Alyaksandr Lukashenka won the 1994 presidential elections exclusively thanks to his populist rhetoric, Stanislaw Shushkevich, Belarus’ first formal head of state who ran in the vote, said in an interview with BelaPAN.
Six candidates ran in the elections. In the first round held on June 23, Mr. Lukashenka, then 39, won 44.8 percent of the vote, compared with 17.3 percent for second-place Prime Minister Vyachaslaw Kebich. Two more prominent candidates, nationalist politician Zyanon Paznyak and Dr. Shushkevich, gained 12.8 and 10 percent, respectively. In the July 10 runoff round, Mr. Lukashenka received 80.1 percent against Mr. Kebich's 19.9 percent.
"Of course, each candidate flattered himself and the situation in general, but the other five candidates considered it unacceptable to say what Lukashenka said," Dr. Shushkevich said. "No one could promise an easy way out of that economic crisis in such an impudent manner like Lukashenka did. Maybe, Lukashenka did not realize that he promised the impossible. But he did."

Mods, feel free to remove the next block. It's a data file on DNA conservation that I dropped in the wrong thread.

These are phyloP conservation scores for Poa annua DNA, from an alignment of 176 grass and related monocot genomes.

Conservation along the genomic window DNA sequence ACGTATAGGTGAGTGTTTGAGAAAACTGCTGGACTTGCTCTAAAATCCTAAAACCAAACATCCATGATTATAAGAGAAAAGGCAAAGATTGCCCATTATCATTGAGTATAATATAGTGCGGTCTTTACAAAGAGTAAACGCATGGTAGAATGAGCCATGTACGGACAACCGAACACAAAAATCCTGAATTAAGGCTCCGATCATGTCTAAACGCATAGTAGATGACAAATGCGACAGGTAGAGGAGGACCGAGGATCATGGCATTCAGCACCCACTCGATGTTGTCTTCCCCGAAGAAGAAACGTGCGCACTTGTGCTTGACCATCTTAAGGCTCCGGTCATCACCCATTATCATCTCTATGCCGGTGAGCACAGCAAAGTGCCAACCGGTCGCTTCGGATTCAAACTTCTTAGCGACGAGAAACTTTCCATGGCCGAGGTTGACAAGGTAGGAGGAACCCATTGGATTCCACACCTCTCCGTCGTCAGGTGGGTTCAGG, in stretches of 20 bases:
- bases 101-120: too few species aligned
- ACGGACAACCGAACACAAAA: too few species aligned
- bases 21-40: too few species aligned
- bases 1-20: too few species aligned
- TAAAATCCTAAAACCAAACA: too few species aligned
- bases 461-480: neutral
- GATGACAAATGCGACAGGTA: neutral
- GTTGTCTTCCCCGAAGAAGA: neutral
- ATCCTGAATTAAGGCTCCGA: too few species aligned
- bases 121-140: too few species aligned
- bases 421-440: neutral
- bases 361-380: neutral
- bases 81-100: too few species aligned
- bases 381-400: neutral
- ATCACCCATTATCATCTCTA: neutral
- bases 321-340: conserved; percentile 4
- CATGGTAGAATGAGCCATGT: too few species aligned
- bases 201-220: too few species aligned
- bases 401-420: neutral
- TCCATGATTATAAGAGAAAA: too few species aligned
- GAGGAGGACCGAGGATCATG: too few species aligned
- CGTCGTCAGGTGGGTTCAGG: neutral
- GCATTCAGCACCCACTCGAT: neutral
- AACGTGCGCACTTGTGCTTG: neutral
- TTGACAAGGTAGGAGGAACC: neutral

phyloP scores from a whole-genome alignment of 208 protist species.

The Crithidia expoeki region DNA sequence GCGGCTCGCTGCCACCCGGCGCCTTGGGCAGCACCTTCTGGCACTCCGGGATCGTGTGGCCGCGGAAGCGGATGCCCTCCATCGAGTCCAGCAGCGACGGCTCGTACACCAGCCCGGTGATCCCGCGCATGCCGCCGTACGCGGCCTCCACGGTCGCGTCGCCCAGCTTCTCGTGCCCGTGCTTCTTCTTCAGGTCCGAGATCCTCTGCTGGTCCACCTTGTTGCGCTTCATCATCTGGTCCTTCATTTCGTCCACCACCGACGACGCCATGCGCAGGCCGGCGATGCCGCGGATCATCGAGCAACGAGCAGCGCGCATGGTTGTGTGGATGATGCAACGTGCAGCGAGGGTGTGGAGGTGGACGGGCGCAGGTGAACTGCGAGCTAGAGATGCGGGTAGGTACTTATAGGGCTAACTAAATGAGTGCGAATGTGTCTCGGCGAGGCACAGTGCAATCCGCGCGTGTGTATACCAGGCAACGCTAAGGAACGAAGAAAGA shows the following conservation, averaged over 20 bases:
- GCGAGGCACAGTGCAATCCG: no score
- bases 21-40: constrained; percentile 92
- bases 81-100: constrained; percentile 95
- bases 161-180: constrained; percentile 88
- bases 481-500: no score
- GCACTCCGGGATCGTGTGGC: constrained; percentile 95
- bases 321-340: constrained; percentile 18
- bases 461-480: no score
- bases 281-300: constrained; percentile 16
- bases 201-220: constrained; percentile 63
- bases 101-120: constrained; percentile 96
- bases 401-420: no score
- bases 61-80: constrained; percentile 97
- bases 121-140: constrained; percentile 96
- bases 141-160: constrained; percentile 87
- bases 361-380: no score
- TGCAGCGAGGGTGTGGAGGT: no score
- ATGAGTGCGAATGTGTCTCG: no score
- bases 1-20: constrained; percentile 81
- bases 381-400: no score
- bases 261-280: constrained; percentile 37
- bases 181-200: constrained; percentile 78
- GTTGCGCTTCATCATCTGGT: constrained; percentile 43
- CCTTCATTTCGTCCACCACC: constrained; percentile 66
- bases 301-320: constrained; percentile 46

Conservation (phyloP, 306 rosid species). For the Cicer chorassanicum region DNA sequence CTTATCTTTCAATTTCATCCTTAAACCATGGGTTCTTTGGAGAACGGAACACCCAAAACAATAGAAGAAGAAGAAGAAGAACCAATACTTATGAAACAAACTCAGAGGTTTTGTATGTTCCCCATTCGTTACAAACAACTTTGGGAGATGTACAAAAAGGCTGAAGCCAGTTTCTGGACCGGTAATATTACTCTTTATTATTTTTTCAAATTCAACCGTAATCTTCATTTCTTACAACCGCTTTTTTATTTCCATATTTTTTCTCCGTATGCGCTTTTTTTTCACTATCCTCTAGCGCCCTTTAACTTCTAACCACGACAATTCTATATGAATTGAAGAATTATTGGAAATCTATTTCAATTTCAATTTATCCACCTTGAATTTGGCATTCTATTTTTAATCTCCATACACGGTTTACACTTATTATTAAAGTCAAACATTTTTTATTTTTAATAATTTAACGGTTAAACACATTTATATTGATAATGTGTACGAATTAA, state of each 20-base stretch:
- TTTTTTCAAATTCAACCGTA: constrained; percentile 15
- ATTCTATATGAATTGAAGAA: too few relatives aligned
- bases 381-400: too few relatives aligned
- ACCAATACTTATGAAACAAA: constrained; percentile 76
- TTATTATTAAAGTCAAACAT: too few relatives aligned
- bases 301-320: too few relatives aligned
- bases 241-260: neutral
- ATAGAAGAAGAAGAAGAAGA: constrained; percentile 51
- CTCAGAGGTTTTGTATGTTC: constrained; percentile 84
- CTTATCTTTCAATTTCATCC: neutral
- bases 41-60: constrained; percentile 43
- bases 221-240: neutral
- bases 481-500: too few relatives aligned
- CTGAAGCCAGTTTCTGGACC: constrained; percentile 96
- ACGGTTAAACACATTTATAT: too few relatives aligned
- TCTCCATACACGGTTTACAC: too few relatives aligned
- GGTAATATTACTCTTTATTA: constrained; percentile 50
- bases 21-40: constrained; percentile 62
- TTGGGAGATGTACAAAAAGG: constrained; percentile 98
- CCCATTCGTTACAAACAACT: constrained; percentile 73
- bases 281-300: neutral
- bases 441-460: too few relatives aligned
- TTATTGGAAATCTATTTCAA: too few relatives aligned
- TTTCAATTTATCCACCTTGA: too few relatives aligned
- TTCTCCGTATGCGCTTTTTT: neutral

Dr. Shushkevich, who currently chairs the Belarusian Social Democratic Hramada, said that he had not made similar pledges to avoid alienating "friends and associates.""Lukashenka did not have friends, he did not have such authoritative colleagues and associates. He could say anything," the politician said.
Dr. Shushkevich described the current situation in Belarus as the result of Mr. Lukashenka’s behavior in the 1994 elections. "An incredible external debt, a record high foreign trade deficit, the lack of freedom of speech, assembly, demonstration, the disappearance of people. Finally, Belarus has the shortest life expectancy in Europe and this fact cannot be corrected with any propaganda. These are the results of Lukashenka’s promises," he said.